Cardiac cephalalgia is a symptom of the most common type of heart disease - ischaemic heart disease - due to narrowing of the main arteries supplying heart muscle (coronary stenosis).
This is a very rare syndrome, as when I have talked to cardiologists they have sometimes been sceptical of its existence.
At the time of a heart attack or angina episode about 6% of people will report headache at the time of the onset of the heart problem as well as the dominant symptom of chest or arm pain (according to one survey of about 150 people).
However, there are some very convincing cases of people with narrowed coronary arteries who experienced headache during their heart attack or angina episode.
While their arteries were being treated at angioplasty headache appeared when the angioplasty balloon was inflated.
These people reported resolution of headache symptoms once the arteries were treated.
According to the largest review of 34 cases, about half of cardiac cephalalgia cases will be having a heart attack, about 40% will be having angina and about 10% of cases are experiencing a heart rhythm disturbance.
There is a list of all 41 published papers on cardiac headaches at the foot of the page.
What types of heart disease cause headaches?
These heart conditions are serious as up to 12% of people died of the heart disease that had caused their headache condition.
The headache of heart disease is usually dull, one sided, and experienced in the face, eye or forehead. It can even be felt in the back of the head (about 20% in one series were occipital headache).
There has been a recent case of Thunderclap Headache caused by an acute heart attack.
Like angina, heart-disease headaches are brought on by exercising, including the exertion associated with sexual activity.
The most comprehensive review of cardiac cephalalgia by Drs Wie and Wang 2008 reviewed 34 cases.
It is interesting to note that 11/34 cases had eye pain as a manifestation of their cardiac condition. This may be a clinical pointer - consider heart disease in exertional unilateral eye pain. Cardiac pain can also present as isolated ear pain.
Headache has been noted in up to 6% of angina sufferers (out of a series of nearly 200 people), yet none had pure headache.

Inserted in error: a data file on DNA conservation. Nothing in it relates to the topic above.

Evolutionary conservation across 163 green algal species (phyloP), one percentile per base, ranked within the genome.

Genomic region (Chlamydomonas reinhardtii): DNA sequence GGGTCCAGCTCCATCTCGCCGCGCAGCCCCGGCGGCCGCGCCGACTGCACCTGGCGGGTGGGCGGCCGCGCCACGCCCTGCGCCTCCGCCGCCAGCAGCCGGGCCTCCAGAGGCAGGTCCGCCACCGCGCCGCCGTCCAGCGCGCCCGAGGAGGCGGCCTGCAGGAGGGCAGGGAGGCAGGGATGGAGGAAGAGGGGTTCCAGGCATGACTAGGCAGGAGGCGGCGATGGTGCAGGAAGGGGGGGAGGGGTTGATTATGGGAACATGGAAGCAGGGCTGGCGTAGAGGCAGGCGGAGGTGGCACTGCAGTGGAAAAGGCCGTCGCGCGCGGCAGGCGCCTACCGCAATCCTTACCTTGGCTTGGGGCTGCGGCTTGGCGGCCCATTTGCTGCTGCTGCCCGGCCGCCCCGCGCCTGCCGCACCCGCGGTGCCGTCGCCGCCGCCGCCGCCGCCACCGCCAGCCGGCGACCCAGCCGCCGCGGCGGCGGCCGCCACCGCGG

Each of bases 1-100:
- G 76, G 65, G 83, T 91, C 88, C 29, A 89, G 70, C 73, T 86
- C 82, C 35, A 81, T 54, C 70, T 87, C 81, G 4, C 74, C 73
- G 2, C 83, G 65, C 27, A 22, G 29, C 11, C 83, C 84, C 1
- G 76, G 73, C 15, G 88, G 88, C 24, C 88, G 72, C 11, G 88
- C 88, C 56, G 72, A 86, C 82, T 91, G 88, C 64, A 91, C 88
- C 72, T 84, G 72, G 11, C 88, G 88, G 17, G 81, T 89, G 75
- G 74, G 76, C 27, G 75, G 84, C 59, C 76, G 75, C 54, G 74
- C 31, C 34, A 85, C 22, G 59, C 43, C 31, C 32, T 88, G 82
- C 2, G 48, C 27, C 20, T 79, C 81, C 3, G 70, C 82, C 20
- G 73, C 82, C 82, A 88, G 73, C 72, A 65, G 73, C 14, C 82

This means that heart disease should not be the first consideration in diagnosis of headache. However, as fatal cases are recorded, the diagnosis is something anyone treating severe headaches should know.
An older person with cardiovascular risk factors who presents with thunderclap headache or exercise headache would be the sort of person I'd have in mind.
My own experience of cardiac cephalalgia was an older man presenting to hospital with occipital headache and breathlessness, who subsequently was diagnosed as non-ST elevation MI and congestive cardiac failure. Another gentleman, in his 70s, developed headaches on exercise which were related to angina.
What diagnostic tests should I perform?
If you think of this diagnosis, then - usually a treadmill test is necessary to try and establish a diagnosis. Descriptions of further cardiac investigations are beyond my area of expertise.
Any exercise induced headache should also have brain imaging, usually a CT Brain is sufficient.
However, if the headache was thunderclap, then a Lumbar Puncture should be performed.
Why is heart pain felt in the head?
The explanation usually given for heart disease being sensed in the head is the phenomenon of "neural convergence".
The vagus nerve is the main nerve from the heart which transmits angina pain to the brain. In the upper part of the spinal cord, fibres from the vagus nerve converge (or mix) with fibres from the trigeminal nerve.
The trigeminal nerve is that main sensory nerve of the head and face. It is through activation of the trigeminal nerve from these connecting vagus nerve fibres that heart attack pain or angina pain becomes a heart disease headache or cardiac cephalalgia.
If there are no references listed, please notify me, as this box should contain a list of information sources, or a link to a 'Systematic Review' of the topic discussed on this page.